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Caught your teen sexting? Here’s what you need to know

Electronics are everywhere these days, and it’s increasingly normal for teenagers and pre-teens alike to have their own phones.

Phones, of course, have cameras — and that fact, coupled with the inquisitive teenage mind and raging hormones sometimes leads to “sexting.” Sexting is the exchange of nude or partially nude photos between two people.

Sexting involving minors is a crime for both parties

If you found out that your child has sent racy photos of their body to a boyfriend or girlfriend, your first thought may be, “What if that gets on the internet?” That’s a valid concern, but even more serious is the fact that the electronic transmission of explicit images of a minor is a crime, even when the minor is the one sending them.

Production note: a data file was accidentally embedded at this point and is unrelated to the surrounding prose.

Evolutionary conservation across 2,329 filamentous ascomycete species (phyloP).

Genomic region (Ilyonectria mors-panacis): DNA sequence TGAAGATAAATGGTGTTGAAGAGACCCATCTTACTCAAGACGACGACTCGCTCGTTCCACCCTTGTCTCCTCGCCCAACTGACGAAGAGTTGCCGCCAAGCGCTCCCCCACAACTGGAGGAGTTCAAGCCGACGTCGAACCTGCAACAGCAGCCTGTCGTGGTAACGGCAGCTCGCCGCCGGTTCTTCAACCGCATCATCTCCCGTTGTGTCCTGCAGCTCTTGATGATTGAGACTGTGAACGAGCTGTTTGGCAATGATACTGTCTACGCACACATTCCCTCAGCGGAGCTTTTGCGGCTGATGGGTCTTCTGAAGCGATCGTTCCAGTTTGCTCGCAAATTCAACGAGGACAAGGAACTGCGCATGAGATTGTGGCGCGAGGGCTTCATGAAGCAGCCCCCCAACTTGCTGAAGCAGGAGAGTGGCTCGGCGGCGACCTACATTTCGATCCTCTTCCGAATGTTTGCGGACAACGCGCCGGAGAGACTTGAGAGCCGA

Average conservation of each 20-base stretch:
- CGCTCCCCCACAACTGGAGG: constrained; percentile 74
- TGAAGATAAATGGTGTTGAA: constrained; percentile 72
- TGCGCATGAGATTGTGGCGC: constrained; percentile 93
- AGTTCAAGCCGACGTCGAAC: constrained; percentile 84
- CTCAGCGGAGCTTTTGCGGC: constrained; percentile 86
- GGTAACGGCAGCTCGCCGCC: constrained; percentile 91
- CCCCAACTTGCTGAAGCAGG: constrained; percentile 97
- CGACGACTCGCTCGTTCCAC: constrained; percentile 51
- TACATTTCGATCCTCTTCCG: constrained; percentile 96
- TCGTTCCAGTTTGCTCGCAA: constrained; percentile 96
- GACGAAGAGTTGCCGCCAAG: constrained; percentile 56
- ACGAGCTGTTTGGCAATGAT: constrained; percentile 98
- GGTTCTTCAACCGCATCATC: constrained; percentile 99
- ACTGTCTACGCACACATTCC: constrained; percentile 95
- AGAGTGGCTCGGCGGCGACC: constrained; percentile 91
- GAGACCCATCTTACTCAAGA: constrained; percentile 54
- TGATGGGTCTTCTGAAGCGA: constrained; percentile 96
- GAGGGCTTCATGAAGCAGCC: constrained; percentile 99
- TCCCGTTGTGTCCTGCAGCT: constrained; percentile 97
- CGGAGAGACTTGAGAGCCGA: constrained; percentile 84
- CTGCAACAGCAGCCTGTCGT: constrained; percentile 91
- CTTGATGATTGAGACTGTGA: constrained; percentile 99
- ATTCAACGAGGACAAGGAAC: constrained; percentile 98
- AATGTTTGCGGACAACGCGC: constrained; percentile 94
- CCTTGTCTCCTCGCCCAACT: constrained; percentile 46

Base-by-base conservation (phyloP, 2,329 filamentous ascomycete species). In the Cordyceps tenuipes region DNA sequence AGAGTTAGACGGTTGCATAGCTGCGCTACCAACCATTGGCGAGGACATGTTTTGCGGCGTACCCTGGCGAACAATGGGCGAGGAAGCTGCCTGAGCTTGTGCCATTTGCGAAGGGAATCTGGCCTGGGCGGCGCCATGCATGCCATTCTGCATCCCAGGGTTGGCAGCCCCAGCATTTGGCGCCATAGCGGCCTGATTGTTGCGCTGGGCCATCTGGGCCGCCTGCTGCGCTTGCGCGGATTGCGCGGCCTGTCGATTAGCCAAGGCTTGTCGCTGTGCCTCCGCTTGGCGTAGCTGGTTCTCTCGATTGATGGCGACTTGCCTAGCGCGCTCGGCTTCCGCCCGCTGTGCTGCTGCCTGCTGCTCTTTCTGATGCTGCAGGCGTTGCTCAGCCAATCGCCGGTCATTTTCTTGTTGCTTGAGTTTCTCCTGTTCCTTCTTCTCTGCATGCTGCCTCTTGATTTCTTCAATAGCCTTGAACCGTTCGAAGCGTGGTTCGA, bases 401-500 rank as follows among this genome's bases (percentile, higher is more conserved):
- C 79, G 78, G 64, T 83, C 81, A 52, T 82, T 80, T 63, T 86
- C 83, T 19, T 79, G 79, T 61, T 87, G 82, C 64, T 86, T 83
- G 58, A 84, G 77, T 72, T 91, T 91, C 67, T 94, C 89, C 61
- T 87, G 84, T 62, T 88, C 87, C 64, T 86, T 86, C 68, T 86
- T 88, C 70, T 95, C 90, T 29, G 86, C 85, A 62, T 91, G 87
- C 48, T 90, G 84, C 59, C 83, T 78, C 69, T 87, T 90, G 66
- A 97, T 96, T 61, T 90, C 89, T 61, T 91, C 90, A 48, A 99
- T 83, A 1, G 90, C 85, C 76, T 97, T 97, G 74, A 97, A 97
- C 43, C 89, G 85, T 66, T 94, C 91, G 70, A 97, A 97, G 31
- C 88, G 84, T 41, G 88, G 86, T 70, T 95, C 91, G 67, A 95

If your teen was only on the receiving end of such images, you may be tempted to breathe a sigh of relief — but don’t. It’s illegal to knowingly possess child pornography in any form, and make no mistake: That’s exactly what those photos are if they came from anyone under the age of 16 (which is the age of consent in this state).

What kinds of photos are illegal?

Any photo of a minor’s breasts or genitals is considered child pornography, as are photos of sexual contact, intercourse and masturbation, whether real or simulated.

Just sending or possessing these kinds of images is treated as a Class A misdemeanor for both parties, which can be punished by up to a year in prison, although teens are generally prosecuted in the juvenile justice system. Even so, they can end up being locked in juvenile detention for up to 18 months for this offense.

If you’re concerned about what your teen’s sexting and the potential legal consequences, don’t hesitate to take action. It’s time to do more than take their phone away: You should speak with an attorney.